Authorities in North Central Texas want to know who is dumping illegally in their region. To find out, the Environmental Resources Department of the North Central Texas Council of Governments (NCTCOG), Arlington, Texas, has commissioned the Austin-based firm of Reed, Stowe & Yanke to develop a profile of illegal dumpers in the 16-county area surrounding Dallas-Fort Worth.
Funded through an $80,000 grant from the Texas Natural Resource Conservation Commission, Austin, the study is part of a three-year management plan for the region. The plan includes efforts to minimize household, apartment and commercial trash; expand recycling; ensure sufficient treatment and disposal capacity; and coordinate state, regional and local solid waste management efforts.
The consulting firm expects the illegal dumping study to last five months, during which time the firm will survey the region's illegal dumps to identify the causes of the dumping, the typical locations and the types of materials disposed.
“NCTCOG has funded a lot of environmental officers in the region, but recently [Council members] started realizing they needed a coordinated program for the entire region,” says David Yanke of Reed, Stowe & Yanke.
Instead of focusing on specific dumpers, the firm will look for broader trends leading to illegal dumping, Yanke says. For instance, the region's construction industry may be a dumping culprit because North Central Texas is growing so rapidly. It's not uncommon to find construction waste illegally dumped where convenient access to landfills is not provided, he says.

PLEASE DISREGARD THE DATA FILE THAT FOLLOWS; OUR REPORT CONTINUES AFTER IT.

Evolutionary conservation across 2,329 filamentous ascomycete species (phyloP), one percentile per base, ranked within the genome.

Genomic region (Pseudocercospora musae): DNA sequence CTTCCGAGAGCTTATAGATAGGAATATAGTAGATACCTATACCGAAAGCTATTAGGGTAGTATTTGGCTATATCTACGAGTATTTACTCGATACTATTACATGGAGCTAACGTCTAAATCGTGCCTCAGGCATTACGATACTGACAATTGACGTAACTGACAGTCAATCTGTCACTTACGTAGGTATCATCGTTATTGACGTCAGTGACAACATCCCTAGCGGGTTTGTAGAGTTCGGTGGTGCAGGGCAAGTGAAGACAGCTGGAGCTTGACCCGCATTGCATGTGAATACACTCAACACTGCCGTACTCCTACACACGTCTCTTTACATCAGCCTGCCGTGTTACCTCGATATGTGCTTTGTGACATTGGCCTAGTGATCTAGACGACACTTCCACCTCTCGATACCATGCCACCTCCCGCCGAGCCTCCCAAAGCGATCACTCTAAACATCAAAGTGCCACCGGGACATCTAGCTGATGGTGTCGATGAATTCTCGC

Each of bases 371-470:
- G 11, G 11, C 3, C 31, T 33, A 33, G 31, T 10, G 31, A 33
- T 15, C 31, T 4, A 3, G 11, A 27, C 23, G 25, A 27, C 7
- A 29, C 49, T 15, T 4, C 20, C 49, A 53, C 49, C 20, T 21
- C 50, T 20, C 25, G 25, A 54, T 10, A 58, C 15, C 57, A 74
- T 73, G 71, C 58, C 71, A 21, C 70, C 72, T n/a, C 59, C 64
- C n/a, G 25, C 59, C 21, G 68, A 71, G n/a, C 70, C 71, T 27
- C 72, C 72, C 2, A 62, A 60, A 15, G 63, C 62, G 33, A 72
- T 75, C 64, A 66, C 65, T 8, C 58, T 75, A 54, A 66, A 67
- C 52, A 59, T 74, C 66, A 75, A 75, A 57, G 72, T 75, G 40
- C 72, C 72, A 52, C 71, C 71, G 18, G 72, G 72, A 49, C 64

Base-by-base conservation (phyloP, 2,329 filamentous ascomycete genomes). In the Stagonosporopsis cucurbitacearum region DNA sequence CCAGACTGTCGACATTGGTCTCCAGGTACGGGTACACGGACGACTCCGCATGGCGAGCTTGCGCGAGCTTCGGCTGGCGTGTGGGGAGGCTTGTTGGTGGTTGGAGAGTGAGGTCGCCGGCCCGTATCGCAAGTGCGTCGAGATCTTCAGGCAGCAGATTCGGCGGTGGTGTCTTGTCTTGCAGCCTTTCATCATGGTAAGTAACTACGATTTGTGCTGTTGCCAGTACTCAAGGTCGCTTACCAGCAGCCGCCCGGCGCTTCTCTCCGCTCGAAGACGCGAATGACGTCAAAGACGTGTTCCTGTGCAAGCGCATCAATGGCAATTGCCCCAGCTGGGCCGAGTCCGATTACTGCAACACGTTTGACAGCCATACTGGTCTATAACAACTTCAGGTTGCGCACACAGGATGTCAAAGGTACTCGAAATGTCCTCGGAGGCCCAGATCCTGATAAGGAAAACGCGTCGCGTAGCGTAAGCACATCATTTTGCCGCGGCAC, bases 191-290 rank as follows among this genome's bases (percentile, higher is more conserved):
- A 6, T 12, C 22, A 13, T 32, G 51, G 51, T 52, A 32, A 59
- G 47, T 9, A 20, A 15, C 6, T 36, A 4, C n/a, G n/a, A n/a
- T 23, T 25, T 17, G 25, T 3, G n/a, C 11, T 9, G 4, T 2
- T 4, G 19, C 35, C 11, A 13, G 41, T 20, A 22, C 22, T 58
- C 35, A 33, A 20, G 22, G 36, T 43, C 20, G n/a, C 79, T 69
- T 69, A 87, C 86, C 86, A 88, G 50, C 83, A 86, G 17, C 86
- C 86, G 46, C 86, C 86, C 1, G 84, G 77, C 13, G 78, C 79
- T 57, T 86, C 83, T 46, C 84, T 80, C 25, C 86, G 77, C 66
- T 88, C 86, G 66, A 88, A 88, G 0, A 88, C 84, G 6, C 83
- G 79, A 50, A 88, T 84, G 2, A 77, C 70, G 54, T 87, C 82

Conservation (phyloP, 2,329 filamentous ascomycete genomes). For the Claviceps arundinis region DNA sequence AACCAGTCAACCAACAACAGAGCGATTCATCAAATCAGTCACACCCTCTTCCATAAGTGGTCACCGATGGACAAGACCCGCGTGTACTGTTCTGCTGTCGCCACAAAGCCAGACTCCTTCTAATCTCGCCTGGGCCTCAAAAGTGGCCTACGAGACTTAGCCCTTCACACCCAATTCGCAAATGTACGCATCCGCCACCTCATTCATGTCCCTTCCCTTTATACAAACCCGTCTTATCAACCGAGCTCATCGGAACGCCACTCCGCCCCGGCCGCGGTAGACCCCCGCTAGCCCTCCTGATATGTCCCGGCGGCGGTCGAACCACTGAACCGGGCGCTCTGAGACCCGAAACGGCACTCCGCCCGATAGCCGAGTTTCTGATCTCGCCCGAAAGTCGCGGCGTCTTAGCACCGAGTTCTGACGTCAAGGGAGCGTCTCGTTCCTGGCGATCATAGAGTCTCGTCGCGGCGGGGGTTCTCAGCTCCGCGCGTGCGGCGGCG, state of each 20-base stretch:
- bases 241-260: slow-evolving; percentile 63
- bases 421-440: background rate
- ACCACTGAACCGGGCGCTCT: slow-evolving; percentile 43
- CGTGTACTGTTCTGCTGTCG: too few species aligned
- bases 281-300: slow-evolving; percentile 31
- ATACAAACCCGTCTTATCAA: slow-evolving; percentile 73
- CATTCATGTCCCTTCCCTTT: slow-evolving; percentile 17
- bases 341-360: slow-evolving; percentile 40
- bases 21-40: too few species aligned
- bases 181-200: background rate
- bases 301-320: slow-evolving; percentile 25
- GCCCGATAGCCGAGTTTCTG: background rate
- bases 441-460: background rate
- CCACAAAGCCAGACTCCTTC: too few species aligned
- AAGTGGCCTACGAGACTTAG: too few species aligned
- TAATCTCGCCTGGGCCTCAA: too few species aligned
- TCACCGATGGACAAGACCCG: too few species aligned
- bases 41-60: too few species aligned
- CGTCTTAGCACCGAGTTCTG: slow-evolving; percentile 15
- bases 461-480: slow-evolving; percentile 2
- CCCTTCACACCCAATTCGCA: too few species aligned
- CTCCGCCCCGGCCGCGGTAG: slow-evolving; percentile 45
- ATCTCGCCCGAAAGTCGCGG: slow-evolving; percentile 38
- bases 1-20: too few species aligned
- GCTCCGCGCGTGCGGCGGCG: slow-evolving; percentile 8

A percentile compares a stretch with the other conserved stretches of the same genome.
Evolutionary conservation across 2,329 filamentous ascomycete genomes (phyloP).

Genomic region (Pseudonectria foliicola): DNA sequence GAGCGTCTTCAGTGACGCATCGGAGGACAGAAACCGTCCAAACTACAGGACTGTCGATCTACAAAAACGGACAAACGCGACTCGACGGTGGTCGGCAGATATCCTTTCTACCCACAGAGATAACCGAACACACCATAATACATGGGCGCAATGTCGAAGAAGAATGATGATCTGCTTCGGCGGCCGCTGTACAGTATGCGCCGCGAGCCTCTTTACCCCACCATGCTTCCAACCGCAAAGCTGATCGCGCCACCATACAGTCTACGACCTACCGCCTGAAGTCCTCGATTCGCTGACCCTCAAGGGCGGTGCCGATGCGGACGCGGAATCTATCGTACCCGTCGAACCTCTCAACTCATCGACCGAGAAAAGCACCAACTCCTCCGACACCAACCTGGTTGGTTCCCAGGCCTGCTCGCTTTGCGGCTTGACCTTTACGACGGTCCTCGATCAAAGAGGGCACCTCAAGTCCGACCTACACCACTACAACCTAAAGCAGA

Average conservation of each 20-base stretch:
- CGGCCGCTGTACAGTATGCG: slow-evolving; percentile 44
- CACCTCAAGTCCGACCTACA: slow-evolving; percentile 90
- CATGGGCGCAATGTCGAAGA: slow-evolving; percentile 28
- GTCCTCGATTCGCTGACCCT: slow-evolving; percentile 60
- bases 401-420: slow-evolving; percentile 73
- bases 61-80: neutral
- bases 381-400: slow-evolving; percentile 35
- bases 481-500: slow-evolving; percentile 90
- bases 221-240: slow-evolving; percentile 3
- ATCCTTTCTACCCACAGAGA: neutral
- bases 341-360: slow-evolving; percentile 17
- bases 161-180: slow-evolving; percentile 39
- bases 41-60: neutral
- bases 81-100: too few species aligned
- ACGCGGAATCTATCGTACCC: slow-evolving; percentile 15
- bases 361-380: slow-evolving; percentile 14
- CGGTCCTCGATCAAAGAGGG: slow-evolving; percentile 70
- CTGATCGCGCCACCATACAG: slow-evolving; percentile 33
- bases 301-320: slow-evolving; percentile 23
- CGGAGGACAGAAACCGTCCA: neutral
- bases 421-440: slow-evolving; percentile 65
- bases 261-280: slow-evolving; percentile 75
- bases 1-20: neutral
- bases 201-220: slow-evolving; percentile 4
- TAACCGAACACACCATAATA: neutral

“Because of Subtitle D [landfill regulations], many landfills have closed, and now people have to drive 30 miles or so to go to a landfill,” Yanke adds. As a result, people find the easiest place to dump their trash, which is not always at a landfill.
Additionally, the region's vast population disparities can make illegal dumping easier, says Kathleen Graham, senior environmental planner and solid waste program coordinator for the NCTCOG's Environmental Resources Department.
“It's easy to take garbage somewhere where no one's looking and put it on a poor farmer's land,” she says. “The results of the profiling hopefully will help to determine alternatives on how to deal with these groups on a comprehensive basis.”
After agreeing to conduct the study, the consulting firm held a brainstorming session in late Jan. 2001 with local enforcement officials and Environmental Resources Department representatives to learn the region's landscape.
Next, the firm plans to interview local enforcement officials and residents living near the dumps to find out what types of people dump at the sites.
After consolidating these findings, the firm will develop profiles of the main categories of dumpers. Finally, the firm will work with the NCTCOG to determine how to increase public awareness and unify the region's anti-dumping efforts.
An illegal dumping hotline, which allows residents to report dumping situations, already is in place. The hotline has led to the discovery of many dumpsite locations and has allowed the council to develop its “Top Ten Most Least Wanted” list. Used as a public outreach tool to deter dumping, the list names major dumpsite locations.
After completing the study, Reed, Stowe and Yanke will work with the NCTCOG to develop educational messages targeting — and attempting to reform — illegal dumpers. The firm also will seek stricter legislation, stricter enforcement and more education on the illegal dumping issue. Study results are due in mid-summer 2001.